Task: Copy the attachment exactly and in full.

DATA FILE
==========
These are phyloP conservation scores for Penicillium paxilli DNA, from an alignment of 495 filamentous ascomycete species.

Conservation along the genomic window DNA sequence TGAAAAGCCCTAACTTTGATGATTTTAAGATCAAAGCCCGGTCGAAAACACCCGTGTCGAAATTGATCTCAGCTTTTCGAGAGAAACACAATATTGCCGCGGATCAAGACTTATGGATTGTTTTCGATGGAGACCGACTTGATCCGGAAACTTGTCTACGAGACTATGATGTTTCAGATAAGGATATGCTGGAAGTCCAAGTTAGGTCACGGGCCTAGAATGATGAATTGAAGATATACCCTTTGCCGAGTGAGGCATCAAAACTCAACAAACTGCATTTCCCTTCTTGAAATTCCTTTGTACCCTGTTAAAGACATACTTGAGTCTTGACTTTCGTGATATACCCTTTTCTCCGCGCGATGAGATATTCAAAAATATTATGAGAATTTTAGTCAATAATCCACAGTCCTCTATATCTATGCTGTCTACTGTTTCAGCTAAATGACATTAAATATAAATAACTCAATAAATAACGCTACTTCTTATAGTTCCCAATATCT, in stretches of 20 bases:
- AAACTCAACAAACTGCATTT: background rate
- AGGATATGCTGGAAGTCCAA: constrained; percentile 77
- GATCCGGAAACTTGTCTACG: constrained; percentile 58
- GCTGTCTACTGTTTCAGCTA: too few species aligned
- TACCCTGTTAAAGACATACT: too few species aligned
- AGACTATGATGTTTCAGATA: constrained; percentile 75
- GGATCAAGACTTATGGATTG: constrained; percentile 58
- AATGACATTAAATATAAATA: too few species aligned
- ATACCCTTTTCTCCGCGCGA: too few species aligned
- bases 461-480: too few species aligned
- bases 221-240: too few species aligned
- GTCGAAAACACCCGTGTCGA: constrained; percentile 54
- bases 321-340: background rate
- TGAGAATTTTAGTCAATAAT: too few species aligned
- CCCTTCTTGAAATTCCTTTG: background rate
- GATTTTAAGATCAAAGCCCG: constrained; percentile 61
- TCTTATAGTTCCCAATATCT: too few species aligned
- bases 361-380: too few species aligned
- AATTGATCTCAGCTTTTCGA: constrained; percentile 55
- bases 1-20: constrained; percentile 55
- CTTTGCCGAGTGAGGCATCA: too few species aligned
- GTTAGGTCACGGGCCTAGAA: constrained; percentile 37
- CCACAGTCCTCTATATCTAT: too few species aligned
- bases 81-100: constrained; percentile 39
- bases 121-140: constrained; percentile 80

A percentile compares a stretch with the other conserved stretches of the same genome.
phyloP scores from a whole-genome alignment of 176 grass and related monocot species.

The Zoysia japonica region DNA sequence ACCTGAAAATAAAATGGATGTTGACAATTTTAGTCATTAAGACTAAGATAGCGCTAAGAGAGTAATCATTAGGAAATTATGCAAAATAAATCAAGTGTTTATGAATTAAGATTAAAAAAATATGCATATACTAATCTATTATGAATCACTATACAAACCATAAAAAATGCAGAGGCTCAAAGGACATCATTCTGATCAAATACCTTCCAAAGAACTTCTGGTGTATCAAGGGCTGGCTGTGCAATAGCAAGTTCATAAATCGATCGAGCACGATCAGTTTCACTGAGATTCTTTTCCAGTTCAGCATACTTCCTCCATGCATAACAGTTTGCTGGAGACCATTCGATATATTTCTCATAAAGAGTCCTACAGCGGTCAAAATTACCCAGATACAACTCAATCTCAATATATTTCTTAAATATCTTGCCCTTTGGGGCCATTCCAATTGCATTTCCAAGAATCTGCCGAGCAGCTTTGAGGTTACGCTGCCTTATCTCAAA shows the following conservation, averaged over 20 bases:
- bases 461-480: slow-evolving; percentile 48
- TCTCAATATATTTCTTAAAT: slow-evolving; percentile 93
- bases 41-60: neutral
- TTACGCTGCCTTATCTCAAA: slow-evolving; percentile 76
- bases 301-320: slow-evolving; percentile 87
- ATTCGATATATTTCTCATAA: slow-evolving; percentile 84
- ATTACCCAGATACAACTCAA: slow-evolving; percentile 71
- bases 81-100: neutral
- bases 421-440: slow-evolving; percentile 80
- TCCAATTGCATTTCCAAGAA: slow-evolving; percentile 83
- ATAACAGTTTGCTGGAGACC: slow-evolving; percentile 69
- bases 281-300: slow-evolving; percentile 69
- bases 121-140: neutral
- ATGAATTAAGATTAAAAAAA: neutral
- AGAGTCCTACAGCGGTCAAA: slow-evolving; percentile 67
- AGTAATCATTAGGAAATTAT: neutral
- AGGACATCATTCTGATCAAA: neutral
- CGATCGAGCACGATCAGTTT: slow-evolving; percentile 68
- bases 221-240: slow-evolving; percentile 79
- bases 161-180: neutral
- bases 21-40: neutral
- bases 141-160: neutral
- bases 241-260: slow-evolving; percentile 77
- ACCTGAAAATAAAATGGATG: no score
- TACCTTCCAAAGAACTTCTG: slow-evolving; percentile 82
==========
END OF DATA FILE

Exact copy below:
These are phyloP conservation scores for Penicillium paxilli DNA, from an alignment of 495 filamentous ascomycete species.

Conservation along the genomic window DNA sequence TGAAAAGCCCTAACTTTGATGATTTTAAGATCAAAGCCCGGTCGAAAACACCCGTGTCGAAATTGATCTCAGCTTTTCGAGAGAAACACAATATTGCCGCGGATCAAGACTTATGGATTGTTTTCGATGGAGACCGACTTGATCCGGAAACTTGTCTACGAGACTATGATGTTTCAGATAAGGATATGCTGGAAGTCCAAGTTAGGTCACGGGCCTAGAATGATGAATTGAAGATATACCCTTTGCCGAGTGAGGCATCAAAACTCAACAAACTGCATTTCCCTTCTTGAAATTCCTTTGTACCCTGTTAAAGACATACTTGAGTCTTGACTTTCGTGATATACCCTTTTCTCCGCGCGATGAGATATTCAAAAATATTATGAGAATTTTAGTCAATAATCCACAGTCCTCTATATCTATGCTGTCTACTGTTTCAGCTAAATGACATTAAATATAAATAACTCAATAAATAACGCTACTTCTTATAGTTCCCAATATCT, in stretches of 20 bases:
- AAACTCAACAAACTGCATTT: background rate
- AGGATATGCTGGAAGTCCAA: constrained; percentile 77
- GATCCGGAAACTTGTCTACG: constrained; percentile 58
- GCTGTCTACTGTTTCAGCTA: too few species aligned
- TACCCTGTTAAAGACATACT: too few species aligned
- AGACTATGATGTTTCAGATA: constrained; percentile 75
- GGATCAAGACTTATGGATTG: constrained; percentile 58
- AATGACATTAAATATAAATA: too few species aligned
- ATACCCTTTTCTCCGCGCGA: too few species aligned
- bases 461-480: too few species aligned
- bases 221-240: too few species aligned
- GTCGAAAACACCCGTGTCGA: constrained; percentile 54
- bases 321-340: background rate
- TGAGAATTTTAGTCAATAAT: too few species aligned
- CCCTTCTTGAAATTCCTTTG: background rate
- GATTTTAAGATCAAAGCCCG: constrained; percentile 61
- TCTTATAGTTCCCAATATCT: too few species aligned
- bases 361-380: too few species aligned
- AATTGATCTCAGCTTTTCGA: constrained; percentile 55
- bases 1-20: constrained; percentile 55
- CTTTGCCGAGTGAGGCATCA: too few species aligned
- GTTAGGTCACGGGCCTAGAA: constrained; percentile 37
- CCACAGTCCTCTATATCTAT: too few species aligned
- bases 81-100: constrained; percentile 39
- bases 121-140: constrained; percentile 80

A percentile compares a stretch with the other conserved stretches of the same genome.
phyloP scores from a whole-genome alignment of 176 grass and related monocot species.

The Zoysia japonica region DNA sequence ACCTGAAAATAAAATGGATGTTGACAATTTTAGTCATTAAGACTAAGATAGCGCTAAGAGAGTAATCATTAGGAAATTATGCAAAATAAATCAAGTGTTTATGAATTAAGATTAAAAAAATATGCATATACTAATCTATTATGAATCACTATACAAACCATAAAAAATGCAGAGGCTCAAAGGACATCATTCTGATCAAATACCTTCCAAAGAACTTCTGGTGTATCAAGGGCTGGCTGTGCAATAGCAAGTTCATAAATCGATCGAGCACGATCAGTTTCACTGAGATTCTTTTCCAGTTCAGCATACTTCCTCCATGCATAACAGTTTGCTGGAGACCATTCGATATATTTCTCATAAAGAGTCCTACAGCGGTCAAAATTACCCAGATACAACTCAATCTCAATATATTTCTTAAATATCTTGCCCTTTGGGGCCATTCCAATTGCATTTCCAAGAATCTGCCGAGCAGCTTTGAGGTTACGCTGCCTTATCTCAAA shows the following conservation, averaged over 20 bases:
- bases 461-480: slow-evolving; percentile 48
- TCTCAATATATTTCTTAAAT: slow-evolving; percentile 93
- bases 41-60: neutral
- TTACGCTGCCTTATCTCAAA: slow-evolving; percentile 76
- bases 301-320: slow-evolving; percentile 87
- ATTCGATATATTTCTCATAA: slow-evolving; percentile 84
- ATTACCCAGATACAACTCAA: slow-evolving; percentile 71
- bases 81-100: neutral
- bases 421-440: slow-evolving; percentile 80
- TCCAATTGCATTTCCAAGAA: slow-evolving; percentile 83
- ATAACAGTTTGCTGGAGACC: slow-evolving; percentile 69
- bases 281-300: slow-evolving; percentile 69
- bases 121-140: neutral
- ATGAATTAAGATTAAAAAAA: neutral
- AGAGTCCTACAGCGGTCAAA: slow-evolving; percentile 67
- AGTAATCATTAGGAAATTAT: neutral
- AGGACATCATTCTGATCAAA: neutral
- CGATCGAGCACGATCAGTTT: slow-evolving; percentile 68
- bases 221-240: slow-evolving; percentile 79
- bases 161-180: neutral
- bases 21-40: neutral
- bases 141-160: neutral
- bases 241-260: slow-evolving; percentile 77
- ACCTGAAAATAAAATGGATG: no score
- TACCTTCCAAAGAACTTCTG: slow-evolving; percentile 82